This isn’t new science. This method is used for almost every issue you can think of. However, the problem that occurs with the issue of abortion is that the judgment gets placed on the woman rather than the issue at hand. Pro-choice women are usually judged as selfish, cold-hearted women with a weak sense of humanity. Pro-life women are usually judged as close-minded, overly religious women with a lack of insight.

This is alarming for both sides because it places unfair stereotypes on women; how a woman stands on abortion can determine how that woman is viewed. This in turn places an unfair disadvantage on women in politics. From pro-lifer Sarah Palin to pro-choicer Wendy Davis, their views of abortion have shaped the way they are portrayed on a political platform.

This is concerning because it suggests that women only go as far as their uteri. If, despite everything else a woman politician can accomplish, all that concerns their character is what side they take on abortion, then there is a problem. There is a problem with the public opinion of female leaders and there is definitely a problem with how the media shapes a female politician’s character. Women are limited to that single belief and it is unfair communication.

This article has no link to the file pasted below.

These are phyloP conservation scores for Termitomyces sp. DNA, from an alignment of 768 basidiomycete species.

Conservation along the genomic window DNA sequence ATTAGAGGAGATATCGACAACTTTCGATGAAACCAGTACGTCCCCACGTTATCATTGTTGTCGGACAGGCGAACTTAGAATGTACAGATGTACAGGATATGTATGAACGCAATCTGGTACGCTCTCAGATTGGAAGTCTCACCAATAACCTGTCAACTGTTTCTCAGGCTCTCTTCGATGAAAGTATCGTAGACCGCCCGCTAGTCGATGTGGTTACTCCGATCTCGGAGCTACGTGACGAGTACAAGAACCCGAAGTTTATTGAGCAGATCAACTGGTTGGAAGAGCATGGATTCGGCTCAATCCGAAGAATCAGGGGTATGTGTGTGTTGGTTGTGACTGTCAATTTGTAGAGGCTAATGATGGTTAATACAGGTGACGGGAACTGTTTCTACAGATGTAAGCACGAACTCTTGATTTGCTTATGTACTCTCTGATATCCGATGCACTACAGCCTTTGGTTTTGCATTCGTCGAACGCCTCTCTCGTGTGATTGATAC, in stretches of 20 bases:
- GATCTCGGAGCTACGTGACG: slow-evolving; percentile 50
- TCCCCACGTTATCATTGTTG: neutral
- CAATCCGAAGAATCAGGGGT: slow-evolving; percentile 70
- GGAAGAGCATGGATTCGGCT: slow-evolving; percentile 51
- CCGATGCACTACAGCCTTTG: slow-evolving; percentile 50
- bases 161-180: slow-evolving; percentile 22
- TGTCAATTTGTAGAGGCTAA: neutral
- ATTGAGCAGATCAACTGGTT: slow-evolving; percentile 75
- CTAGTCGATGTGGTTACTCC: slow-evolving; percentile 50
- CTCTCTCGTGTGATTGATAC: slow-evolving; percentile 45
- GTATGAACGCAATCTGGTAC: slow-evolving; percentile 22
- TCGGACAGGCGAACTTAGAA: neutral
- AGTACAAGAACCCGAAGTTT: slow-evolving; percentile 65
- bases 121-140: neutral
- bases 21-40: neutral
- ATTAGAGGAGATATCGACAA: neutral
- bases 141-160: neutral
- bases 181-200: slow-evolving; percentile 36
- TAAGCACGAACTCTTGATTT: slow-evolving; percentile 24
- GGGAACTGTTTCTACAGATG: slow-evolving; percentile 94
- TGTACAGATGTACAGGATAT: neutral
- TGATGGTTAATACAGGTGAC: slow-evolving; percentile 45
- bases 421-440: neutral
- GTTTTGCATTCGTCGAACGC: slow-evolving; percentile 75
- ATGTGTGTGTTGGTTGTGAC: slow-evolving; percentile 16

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6 thoughts on “Make or break: how abortion shapes the careers of female politicians

  1. Michael Heaton says:

    I loved this post. It definitely is troubling to see women in politics forced to emphasize political decisions based almost completely on their sex. If you haven’t had the chance to and you have a Netflix account, there is a really great documentary called ‘Miss Representation’ that is essentially all about the way women are portrayed in the media and how it directly affects their political value in a field dominated almost completely by men. It’s troubling to see people on both side of the abortion issue vilifying each other and implying that someone is less of a woman because of their stance on abortion. Hillary Clinton is constantly vilified for her pro-choice stance; and it’s worrying to me that, should she run for higher office, people might see her not as a force to be reckoned with politically and an outstanding leader but as a “baby killer,” as many on the right like to say.

  2. katfremin says:

    Loved this post. Putting my personal beliefs on abortion aside, I’ve always noticed how each one paints the other one in such a negative way. I’m glad you point women in politics out this way, because I hadn’t thought of it like this before – but it’s so evident. Definitely a problem that people don’t look at women in politics the same way they look at the men.

    • valencia0314 says:

      Thanks! I have to admit, it wasn’t easy putting my own opinions on abortion aside. But when I did, I realized there was a real problem not in the views but how those views negatively implicate women on both sides of the argument.